|Minimum Graduate Coursework Requirement||At least half of degree coursework (15 credits out of 30 total credits) must be completed in statistics courses numbered 600 or above (which the statistics department considers to be graduate courses).|
|Overall Graduate GPA Requirement||3.00 GPA required.|
|Other Grade Requirements||A grade of B or better must be received in any course used to fulfill the required and elective course requirements.|
|Assessments and Examinations||Candidates must complete a project with an emphasis on the integration of statistics and science. A final oral examination is also required upon completion of the coursework and project.|
|Language Requirements||No language requirements.|
|Intro Math Stat, completed using one of the following sequences:||6|
| Introduction to Probability and Mathematical Statistics I|
and Introduction to Probability and Mathematical Statistics II
| Introduction to Theory and Methods of Mathematical Statistics I|
and Introduction to Theory and Methods of Mathematical Statistics II
Or equivalent one-year sequence
Students choose graduate-level courses numbered above 600. 1
Students choose graduate-level courses numbered above 500. 2
|STAT 699||Directed Study 4||3|
Excluding STAT/F&W ECOL/HORT 571 Statistical Methods for Bioscience I, STAT/F&W ECOL/HORT 572 Statistical Methods for Bioscience II, STAT 698 Directed Study, and STAT 990 Research. Credits from suitable quantitative courses taught in other (non-biological) departments (e.g., mathematics) may be substituted.
Excluding introductory statistics courses and research. Other criteria are that at least six credits are taken in a single discipline or in closely related disciplines, at least six credits are taken at the 700 level and above or in courses specifically designated as graduate courses, and a maximum of three credits are obtained in statistically oriented courses (e.g., AGRONOMY/HORT 811 Biometrical Procedures in Plant Breeding).
Students must complete 3 credits of STAT 699 Directed Study by consulting in the CALS Statistical Consulting Service. (These credits cannot be used for meeting requirements in section C.) This consists of supervised consulting and will provide exposure to statistical issues surrounding a broad range of problems in biology, provide awareness of practical issues such as experiment management, data collection, data recording, etc., and provide experience assisting others in designing experiments and analyzing data. One credit is roughly equivalent to a single project that can be completed in one semester, and involves about 20–30 hours of effort, including meetings with consulting clients, background research, data analyses, etc.
Each student must complete a project that represents an original contribution to biometry. Examples of such contributions may include a novel analysis of some interesting biological data, the creation and evaluation of a useful experimental design, or the development and/or comparison of statistical methods. The project results are to be presented in a manuscript with emphasis on the integration of statistics and science. The manuscript should be of a quality that can lead to a publication. This requirement will be formalized by enrolling in at least three credits of "Research'' (e.g., HORT 990 Research) in the department of one of the co-advisors. (These credits cannot be used for meeting other requirements.) For a student seeking a double M.S., a joint thesis would satisfy this requirement.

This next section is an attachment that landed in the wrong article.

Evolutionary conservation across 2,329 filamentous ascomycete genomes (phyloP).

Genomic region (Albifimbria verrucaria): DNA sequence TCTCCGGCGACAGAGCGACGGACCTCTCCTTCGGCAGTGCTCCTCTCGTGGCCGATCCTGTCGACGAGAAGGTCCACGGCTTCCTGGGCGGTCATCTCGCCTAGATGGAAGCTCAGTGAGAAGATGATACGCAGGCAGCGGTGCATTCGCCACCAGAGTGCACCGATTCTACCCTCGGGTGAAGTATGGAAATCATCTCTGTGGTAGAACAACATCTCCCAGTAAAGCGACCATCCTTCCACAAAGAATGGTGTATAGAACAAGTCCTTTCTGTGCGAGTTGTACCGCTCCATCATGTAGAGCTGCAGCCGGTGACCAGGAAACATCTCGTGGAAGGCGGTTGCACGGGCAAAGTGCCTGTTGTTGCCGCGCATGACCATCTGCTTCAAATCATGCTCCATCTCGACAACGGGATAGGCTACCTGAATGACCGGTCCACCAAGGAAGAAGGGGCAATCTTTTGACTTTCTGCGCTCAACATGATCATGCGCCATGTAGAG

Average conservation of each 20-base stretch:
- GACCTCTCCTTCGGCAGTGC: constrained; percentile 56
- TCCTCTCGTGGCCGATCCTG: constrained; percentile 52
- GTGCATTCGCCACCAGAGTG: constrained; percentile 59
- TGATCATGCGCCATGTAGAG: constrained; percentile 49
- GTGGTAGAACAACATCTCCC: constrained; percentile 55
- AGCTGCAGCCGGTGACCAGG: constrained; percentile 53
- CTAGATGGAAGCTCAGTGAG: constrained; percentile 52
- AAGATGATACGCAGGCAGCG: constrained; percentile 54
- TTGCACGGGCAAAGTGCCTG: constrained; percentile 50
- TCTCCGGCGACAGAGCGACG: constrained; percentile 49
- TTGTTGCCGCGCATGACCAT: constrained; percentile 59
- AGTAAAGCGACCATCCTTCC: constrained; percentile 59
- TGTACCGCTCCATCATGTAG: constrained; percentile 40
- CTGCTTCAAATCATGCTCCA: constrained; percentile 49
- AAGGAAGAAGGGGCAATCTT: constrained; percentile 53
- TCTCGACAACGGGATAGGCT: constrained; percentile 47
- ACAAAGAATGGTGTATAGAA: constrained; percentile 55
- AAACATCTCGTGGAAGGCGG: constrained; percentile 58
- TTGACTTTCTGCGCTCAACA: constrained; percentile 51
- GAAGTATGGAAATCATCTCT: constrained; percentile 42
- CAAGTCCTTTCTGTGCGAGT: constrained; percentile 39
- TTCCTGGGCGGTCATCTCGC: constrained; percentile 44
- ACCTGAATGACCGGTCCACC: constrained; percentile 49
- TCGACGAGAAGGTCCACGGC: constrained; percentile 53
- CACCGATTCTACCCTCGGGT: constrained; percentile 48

Graduate School Policies
The Graduate School’s Academic Policies and Procedures provide essential information regarding general university policies. Program authority to set degree policies beyond the minimum required by the Graduate School lies with the degree program faculty. Policies set by the academic degree program can be found below.
Graduate Program Handbook
The Graduate Program Handbook is the repository for all of the program's policies and requirements.
Graduate Work from Other Institutions
With program approval, students are allowed to count no more than 9 credits of graduate coursework from other institutions towards the graduate degree credit and graduate coursework (50%) requirements. Coursework earned five or more years prior to admission to the master’s degree is not allowed to satisfy requirements.
No credits from a UW–Madison undergraduate degree are allowed to count toward the degree.
UW–Madison University Special
No credits earned while a UW–Madison University Special student are allowed to count toward the degree.
Candidates who fail to meet satisfactory progress criteria in two consecutive reviews will be dropped from the program.
ADVISOR / COMMITTEE
Students are required to meet with their advisor near the beginning of each semester to discuss course selection and progress.
CREDITS PER TERM ALLOWED
If the student is enrolled in a concurrent Ph.D. degree, the student should make application for both the master's and Ph.D. degrees during the semester in which they defend. In other words, the biometry degree should be completed by the semester in which the concurrent Ph.D. degree is completed. It is expected that all enrolled students will complete the program within three years.
The biometry program is distinct from the M.S. statistics program in its interdisciplinary emphasis and corresponding reduced depth in statistics. (Students interested in training with statistical consulting as the primary focus should apply for the M.S. in statistics through the statistics department.) The program is intended for two groups of students: (1) students simultaneously working towards or intending to work towards a Ph.D. in some biological discipline, and (2) non-Ph.D. students.
Graduate School Resources
Take advantage of the Graduate School's professional development resources to build skills, thrive academically, and launch your career.
- Demonstrates understanding and critical evaluation of statistical methods selected for applications in scientific inquiries.
- Identifies data sources and study design, and assembles appropriate statistical approaches to data analysis, in a particular scientific field of study.
- Evaluates and synthesizes data information pertaining to questions in the field of study.
- Communicates data concepts and analysis results clearly.
- Recognizes and applies principles of ethical and professional conduct.